This is the 6th installment in a series of Q&As with past TCT volunteers. The aim of this series is twofold: to provide information about what it is like to work with TCT to potential volunteers and to preserve our antics for posterity.
From: Rome, Italy
Currently: writing her final thesis and working in the field of augmentative and alternative communication (AAC)’s technologies for people with disabilities.
Enjoys: driving her scooter around the city, especially during summer nights.
Project volunteered for: Dilijan Armenia trailbuilding camp 2017
TCT: This is a grassroots project with a marketing budget of precisely zero. Given that, how did you first hear about the Transcaucasian Trail?
Bianca: It was found by a friend of mine who was browsing the Internet with the idea of walking each summer from Greece towards the East following the Silk Road, one milestone at a time. He spoke to me about the project, and I sent in the application right away.
TCT: Had you ever volunteered or worked on anything similar to this before?
Bianca: No, never.
TCT: It’s quite a commitment to travel to a brand new part of the world to contribute your time and energy to something completely new! What motivated you to join the project as a volunteer?
Bianca: Hiking has been an important part of my life since I was a child, and it gave me back both energy and direction during some moments of disorientation. I decided to participate for many reasons. I was feeling motivated at the idea of spending some time surrounded by nature while contributing in building something that supports walking culture. I was really intrigued by Armenia and curious to discover how the construction process works.
TCT: What were the best and worst aspects of being part of the volunteer trail building crew in Dilijan?
Bianca: The best part was seeing the path’s growth under our feet day after day and sharing this experience with different people bonded by similar passions, in a context that promotes a sincere and deep way to relate to each other. There were no worst aspects, I sincerely enjoyed every part of this journey.
TCT: Trail work is a largely thankless task, which, if done properly, will never be noticed by the people who benefit from it. Where, if anywhere, did your sense of reward come from?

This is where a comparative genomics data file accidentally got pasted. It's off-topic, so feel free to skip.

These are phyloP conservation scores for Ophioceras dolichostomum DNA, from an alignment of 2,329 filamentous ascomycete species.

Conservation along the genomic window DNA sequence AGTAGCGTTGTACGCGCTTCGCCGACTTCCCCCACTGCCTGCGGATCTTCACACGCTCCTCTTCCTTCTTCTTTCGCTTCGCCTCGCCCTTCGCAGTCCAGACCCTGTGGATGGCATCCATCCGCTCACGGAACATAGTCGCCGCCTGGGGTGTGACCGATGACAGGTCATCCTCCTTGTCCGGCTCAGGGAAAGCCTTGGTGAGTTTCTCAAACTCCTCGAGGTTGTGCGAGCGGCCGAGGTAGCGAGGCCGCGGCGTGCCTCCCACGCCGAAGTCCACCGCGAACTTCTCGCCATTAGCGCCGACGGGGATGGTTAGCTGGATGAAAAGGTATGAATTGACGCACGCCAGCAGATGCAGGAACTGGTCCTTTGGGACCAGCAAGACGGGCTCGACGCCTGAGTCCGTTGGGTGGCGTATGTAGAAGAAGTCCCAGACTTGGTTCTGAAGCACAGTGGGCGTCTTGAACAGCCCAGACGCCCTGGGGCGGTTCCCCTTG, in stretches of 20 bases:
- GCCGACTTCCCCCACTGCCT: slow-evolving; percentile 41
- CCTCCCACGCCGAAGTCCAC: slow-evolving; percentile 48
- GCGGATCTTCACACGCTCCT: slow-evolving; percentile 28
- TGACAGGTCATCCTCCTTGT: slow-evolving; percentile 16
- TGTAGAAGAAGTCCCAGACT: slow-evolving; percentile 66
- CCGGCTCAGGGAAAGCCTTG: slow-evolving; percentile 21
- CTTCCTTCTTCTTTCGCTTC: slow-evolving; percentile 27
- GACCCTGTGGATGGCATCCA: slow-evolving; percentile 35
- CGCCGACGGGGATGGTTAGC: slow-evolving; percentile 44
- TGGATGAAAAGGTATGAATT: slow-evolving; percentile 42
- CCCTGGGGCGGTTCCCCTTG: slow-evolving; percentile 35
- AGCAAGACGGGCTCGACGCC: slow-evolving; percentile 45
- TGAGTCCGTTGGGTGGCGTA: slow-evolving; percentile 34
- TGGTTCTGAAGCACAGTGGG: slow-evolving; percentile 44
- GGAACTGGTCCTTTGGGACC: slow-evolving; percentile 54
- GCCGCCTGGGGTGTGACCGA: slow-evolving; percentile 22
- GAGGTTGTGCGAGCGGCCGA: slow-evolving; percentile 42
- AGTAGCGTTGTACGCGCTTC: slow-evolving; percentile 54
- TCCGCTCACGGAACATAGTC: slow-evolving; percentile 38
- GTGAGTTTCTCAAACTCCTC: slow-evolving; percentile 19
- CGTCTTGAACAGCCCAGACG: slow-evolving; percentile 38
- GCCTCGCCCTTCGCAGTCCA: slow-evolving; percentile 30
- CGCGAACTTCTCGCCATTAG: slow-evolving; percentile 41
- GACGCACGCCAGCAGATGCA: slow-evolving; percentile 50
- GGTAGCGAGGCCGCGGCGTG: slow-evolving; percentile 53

Bianca: On the last Friday afternoon, our whole group of volunteers completed the final day of work by drinking a beer at Parz Lich, a small mountain lake provided with camping structures, where we had marked the last meters of the trail. After that, a few of us spent some hours walking back to the very start of the path we had been working on during the previous two weeks, remembering each and every landmark: where we had been sweating on rocky soil, where we had been chatting with someone for the first time. The possibility to enjoy the walk on that brand new trail I had helped to build filled up my heart.
TCT: The biggest trail building operation ever launched in Armenia was accomplished entirely by the labour of volunteers such as yourself. How does that make you feel?
Bianca: I am glad I had the opportunity to give my contribution to a project that can help to preserve and add value to Armenian natural heritage, and, in the long term, connect the Caucasus region through a walking path.
TCT: We’re assuming that if you’re willing to be interviewed, you mostly enjoyed your time with us! Who would you recommend our volunteer programme to?
Bianca: To anyone eager to spend some time in a natural environment while enjoying a very simple lifestyle within a group dimension, willing to physically challenge themselves, and above all have fun!
Click here to read more about volunteering opportunities with the Transcaucasian Trail, which include joining trail crews like this one, helping out at our trailbuilding HQ over the summer, and more…